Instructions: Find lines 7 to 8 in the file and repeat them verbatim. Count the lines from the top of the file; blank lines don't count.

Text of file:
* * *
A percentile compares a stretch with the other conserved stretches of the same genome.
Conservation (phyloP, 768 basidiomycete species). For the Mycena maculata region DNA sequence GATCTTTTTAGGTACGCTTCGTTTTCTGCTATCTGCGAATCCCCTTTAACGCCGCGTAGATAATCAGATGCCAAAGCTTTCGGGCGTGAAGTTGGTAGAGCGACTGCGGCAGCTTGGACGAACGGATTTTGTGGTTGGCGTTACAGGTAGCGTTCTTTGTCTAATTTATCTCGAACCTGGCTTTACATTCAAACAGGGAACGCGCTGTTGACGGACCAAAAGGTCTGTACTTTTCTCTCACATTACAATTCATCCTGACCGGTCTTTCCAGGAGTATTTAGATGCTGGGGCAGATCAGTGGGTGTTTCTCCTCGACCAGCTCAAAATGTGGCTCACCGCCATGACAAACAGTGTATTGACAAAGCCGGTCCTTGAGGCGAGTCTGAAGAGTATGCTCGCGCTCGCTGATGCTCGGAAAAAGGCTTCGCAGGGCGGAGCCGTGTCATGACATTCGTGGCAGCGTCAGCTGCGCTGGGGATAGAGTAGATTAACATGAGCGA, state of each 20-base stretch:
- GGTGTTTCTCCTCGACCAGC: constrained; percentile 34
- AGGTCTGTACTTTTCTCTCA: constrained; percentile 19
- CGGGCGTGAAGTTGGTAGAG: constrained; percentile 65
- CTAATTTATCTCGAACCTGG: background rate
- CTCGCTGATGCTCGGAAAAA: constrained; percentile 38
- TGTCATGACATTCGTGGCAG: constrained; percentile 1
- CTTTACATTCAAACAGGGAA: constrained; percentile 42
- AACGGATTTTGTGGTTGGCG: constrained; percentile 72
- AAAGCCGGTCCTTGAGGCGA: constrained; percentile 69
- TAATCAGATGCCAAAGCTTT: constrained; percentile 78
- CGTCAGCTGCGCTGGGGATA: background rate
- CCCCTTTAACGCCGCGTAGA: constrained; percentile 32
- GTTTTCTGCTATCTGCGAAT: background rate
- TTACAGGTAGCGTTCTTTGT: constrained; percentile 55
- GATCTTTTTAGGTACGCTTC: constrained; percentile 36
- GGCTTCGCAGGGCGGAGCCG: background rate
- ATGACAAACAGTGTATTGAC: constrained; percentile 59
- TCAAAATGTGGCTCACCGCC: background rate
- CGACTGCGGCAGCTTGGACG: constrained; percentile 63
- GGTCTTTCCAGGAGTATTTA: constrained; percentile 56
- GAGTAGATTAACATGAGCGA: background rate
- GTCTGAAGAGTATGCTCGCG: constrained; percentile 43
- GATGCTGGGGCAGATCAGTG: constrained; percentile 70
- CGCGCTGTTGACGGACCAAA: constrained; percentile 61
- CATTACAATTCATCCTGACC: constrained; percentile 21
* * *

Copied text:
- CTCGCTGATGCTCGGAAAAA: constrained; percentile 38
- TGTCATGACATTCGTGGCAG: constrained; percentile 1